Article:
Updated at 6:20 pm
The partial shutdown of the federal government, which is reportedly having an impact on TSA screeners at airports across the country, is not yet having that same effect at Martha’s Vineyard Airport, Ann Richart, airport manager, told The Times.
President Donald Trump and the U.S. Congress are at odds over Trump’s demands for $5 billion for a border wall.
“Nationwide, the TSA screeners received their last paychecks a few days ago,” Richart wrote in a text message. “From this point forward, TSA will be coming to work not knowing when the next paycheck will be. So far we haven’t experienced any problems with TSA at MVY, but every day will be a concern.”
Richart said the airport’s air traffic control tower is operated by controllers who work for Midwest Air Traffic under contract with the Federal Aviation Administration. “We’ve been assured that this contract is safe, and we should not expect any disruption of [air traffic control] services,” she wrote.
The airport is also in planning a runway reconstruction project that is funded through an FAA grant. “However, it is not clear if the FAA staff who manage the grant program or our airport safety programs will be impacted,” she wrote. “The longer that this government shutdown continues, the more impacts we’ll begin to see.”
Richart predicted that those impacts will be felt in “a much slower response and turnaround time from all of our FAA and TSA partners.”
As The Times reported last week, the Coast Guard is also impacted by the shutdown. While Coasties were paid for the final two weeks of 2018, their pay is in question as the shutdown continues.
While the arrival of their paychecks may be uncertain, restaurateur J.B. Blau wants the Island’s federal government employees to not have to worry about getting a full meal.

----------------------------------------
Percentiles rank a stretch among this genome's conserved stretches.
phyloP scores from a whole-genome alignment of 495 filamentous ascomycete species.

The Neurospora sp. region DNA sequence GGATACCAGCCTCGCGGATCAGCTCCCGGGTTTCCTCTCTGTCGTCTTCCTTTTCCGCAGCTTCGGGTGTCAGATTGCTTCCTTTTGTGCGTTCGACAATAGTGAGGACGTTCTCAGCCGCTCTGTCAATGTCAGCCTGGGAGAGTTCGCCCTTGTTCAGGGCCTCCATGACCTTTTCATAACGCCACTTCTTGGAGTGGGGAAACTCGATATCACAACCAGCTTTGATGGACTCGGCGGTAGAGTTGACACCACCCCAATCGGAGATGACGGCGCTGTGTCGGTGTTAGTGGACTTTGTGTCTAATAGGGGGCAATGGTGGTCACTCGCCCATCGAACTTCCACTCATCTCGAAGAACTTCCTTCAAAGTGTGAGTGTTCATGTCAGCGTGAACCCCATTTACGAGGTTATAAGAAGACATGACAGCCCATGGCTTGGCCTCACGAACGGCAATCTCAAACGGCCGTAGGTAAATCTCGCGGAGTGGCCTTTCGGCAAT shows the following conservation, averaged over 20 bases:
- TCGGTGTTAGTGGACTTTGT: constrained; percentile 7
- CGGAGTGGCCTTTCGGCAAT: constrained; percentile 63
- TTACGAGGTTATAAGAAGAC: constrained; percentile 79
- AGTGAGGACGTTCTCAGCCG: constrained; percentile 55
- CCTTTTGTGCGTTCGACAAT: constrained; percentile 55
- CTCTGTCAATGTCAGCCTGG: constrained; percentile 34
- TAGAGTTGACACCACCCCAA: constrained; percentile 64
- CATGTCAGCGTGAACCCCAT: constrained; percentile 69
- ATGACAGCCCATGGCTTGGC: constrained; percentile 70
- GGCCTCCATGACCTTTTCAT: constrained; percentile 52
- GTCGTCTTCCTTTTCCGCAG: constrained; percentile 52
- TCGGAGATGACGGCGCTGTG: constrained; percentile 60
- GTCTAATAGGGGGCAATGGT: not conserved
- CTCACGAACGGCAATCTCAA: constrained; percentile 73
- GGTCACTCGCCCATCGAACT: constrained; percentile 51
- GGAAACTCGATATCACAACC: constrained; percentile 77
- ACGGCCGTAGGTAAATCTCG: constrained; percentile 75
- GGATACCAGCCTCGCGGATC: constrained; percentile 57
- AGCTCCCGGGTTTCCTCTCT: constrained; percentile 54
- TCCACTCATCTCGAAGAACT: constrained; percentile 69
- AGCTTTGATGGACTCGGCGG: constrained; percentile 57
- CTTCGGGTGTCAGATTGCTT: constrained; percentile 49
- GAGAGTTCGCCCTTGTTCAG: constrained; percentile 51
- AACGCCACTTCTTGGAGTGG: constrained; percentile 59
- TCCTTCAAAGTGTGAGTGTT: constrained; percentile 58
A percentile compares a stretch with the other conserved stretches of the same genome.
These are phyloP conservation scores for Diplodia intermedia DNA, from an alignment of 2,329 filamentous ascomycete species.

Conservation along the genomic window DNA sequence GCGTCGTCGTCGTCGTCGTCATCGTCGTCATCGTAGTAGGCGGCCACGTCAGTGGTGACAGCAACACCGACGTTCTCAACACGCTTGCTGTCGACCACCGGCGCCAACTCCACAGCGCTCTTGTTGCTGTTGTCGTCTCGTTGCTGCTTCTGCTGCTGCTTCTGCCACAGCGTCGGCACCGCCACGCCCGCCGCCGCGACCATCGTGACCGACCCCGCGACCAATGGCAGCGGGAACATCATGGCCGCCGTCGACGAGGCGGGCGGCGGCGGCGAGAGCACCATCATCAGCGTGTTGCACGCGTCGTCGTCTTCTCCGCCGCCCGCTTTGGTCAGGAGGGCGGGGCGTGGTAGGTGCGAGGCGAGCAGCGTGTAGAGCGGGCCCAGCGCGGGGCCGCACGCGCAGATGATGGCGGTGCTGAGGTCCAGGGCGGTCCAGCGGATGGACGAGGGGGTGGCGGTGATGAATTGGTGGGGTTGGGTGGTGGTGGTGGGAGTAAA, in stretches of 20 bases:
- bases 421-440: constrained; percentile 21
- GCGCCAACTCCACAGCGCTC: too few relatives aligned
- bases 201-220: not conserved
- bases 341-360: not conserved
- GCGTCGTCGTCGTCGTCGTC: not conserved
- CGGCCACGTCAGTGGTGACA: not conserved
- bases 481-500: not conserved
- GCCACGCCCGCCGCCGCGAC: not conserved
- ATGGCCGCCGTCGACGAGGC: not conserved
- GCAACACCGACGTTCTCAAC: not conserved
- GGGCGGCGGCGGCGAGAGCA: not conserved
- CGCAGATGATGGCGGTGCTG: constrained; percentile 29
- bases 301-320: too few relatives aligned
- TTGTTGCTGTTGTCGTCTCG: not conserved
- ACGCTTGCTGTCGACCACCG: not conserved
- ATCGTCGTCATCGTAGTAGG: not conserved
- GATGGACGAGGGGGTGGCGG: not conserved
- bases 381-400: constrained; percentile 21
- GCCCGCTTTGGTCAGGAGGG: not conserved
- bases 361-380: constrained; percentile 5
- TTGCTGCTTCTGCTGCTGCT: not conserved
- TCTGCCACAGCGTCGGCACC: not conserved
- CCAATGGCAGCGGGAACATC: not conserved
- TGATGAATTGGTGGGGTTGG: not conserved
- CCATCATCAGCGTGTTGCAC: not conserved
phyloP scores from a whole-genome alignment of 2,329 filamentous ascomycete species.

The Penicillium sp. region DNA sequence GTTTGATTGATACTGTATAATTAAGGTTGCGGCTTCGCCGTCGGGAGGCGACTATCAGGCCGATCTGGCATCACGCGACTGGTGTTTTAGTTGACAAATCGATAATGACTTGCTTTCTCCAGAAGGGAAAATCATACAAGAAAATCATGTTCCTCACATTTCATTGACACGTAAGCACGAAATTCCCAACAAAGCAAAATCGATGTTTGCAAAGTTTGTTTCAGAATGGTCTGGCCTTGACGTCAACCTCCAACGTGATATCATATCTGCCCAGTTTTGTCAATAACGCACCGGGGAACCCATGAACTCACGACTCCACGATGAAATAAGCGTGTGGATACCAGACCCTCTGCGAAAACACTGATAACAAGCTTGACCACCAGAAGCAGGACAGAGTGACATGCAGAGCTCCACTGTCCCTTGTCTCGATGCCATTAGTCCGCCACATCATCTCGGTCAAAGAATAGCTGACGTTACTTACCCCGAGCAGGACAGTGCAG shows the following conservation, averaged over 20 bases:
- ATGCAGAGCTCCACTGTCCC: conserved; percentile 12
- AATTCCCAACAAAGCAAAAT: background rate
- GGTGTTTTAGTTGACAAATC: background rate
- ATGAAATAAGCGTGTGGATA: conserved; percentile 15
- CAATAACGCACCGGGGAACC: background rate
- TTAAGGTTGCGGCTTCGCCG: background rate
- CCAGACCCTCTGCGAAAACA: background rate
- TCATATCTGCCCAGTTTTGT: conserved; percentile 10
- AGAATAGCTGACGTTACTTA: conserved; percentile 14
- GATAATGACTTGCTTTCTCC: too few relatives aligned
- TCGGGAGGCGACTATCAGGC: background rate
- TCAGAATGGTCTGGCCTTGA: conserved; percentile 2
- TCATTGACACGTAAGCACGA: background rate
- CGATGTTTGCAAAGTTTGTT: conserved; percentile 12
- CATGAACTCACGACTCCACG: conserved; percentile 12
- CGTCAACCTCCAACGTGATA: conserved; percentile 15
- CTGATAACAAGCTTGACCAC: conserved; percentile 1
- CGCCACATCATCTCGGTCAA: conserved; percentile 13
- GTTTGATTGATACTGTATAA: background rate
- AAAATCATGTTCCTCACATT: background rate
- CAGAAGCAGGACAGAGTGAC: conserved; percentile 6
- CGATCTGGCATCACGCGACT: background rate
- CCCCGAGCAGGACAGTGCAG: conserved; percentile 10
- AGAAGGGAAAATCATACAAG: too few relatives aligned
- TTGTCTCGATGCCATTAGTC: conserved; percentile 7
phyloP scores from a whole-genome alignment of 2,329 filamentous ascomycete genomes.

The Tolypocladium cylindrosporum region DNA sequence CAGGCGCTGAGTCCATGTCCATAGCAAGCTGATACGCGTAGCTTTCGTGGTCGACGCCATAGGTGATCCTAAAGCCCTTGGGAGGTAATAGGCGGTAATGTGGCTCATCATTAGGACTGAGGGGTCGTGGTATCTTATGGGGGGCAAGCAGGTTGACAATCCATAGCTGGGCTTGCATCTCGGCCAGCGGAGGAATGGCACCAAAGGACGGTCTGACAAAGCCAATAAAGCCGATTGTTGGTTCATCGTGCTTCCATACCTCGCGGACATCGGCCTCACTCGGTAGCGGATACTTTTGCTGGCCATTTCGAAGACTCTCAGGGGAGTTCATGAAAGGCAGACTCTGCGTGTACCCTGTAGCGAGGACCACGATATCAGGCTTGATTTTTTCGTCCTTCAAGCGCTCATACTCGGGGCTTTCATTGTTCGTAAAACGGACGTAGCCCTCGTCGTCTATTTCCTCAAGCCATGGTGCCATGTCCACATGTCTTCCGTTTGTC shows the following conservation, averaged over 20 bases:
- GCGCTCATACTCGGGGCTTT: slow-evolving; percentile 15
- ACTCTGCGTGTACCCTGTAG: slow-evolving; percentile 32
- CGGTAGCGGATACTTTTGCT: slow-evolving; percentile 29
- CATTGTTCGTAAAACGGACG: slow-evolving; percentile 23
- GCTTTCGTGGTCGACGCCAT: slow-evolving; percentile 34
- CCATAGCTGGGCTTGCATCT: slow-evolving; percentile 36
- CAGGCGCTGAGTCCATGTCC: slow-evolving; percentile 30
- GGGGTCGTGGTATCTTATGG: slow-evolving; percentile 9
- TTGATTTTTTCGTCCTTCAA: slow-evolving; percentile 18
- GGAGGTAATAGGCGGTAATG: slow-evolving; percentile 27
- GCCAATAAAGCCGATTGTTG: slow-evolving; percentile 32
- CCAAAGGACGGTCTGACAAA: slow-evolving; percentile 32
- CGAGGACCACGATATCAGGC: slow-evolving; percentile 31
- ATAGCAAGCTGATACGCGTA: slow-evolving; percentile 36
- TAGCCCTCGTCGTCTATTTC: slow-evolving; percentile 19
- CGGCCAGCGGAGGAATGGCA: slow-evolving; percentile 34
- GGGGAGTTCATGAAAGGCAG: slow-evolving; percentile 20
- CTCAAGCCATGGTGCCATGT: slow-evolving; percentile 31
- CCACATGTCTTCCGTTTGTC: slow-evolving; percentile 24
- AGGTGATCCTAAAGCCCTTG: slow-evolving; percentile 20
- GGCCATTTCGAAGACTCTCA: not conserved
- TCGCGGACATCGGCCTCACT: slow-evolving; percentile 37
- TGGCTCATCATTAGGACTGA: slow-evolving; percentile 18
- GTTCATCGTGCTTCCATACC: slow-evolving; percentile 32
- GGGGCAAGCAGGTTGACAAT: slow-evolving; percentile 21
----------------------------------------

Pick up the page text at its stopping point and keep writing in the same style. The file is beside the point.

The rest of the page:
Blau told The Times he is opening charge accounts for government people and their families affected by the shutdown to eat at any of his restaurants: Sharky’s, Martha’s Vineyard Chowder Co., Loft Pizza, and Copper Wok.
“I don’t think it’s fair they’re caught in the middle of politics as usual,” Blau said. “If this can let a family still go out and feel normal for a couple hours, I’m happy to do it.”
Blau said the process would be completely confidential, and that government employees can contact him by email at email@example.com to work out the details. He also hopes other businesses join in and lend a hand to members of their community. “I think that would be a great movement for the Island,” he said.
Some Island business have already followed suit. Elio Silva, owner of Vineyard Grocer in Vineyard Haven, said he was happy to open charge accounts for Island government employees who aren’t getting paid.
“We know it was an unexpected thing,” Silva said. “We understand things on the Vineyard are very hard.”
Silva added that government employees should contact him at firstname.lastname@example.org to set up accounts.
It’s not just the food industry, either. Fred Mascolo, the Fred of Trader Fred’s in Edgartown, said he was joining with Blau and Silva so government employees such as the Island’s TSA employees and Coasties can set up charge accounts if they need socks, shoes, boots, shirts, and anything else in the store.
Coasties not getting paid hits especially close to home for Mascolo, who said the Coast Guard saved his life several years ago by getting him safely to Boston to receive emergency medical attention.
“Every time I see a Coastie, I have very warm thoughts,” Mascolo said. “As an American, regardless of who is right or wrong here, we have a due diligence to help people who risk their lives for us in any way we can … I’m honored to be able to help these people if I can.”
George Brennan contributed to this report. Updated to include several other businesses also offering assistance to federal employees not receiving pay. -Ed.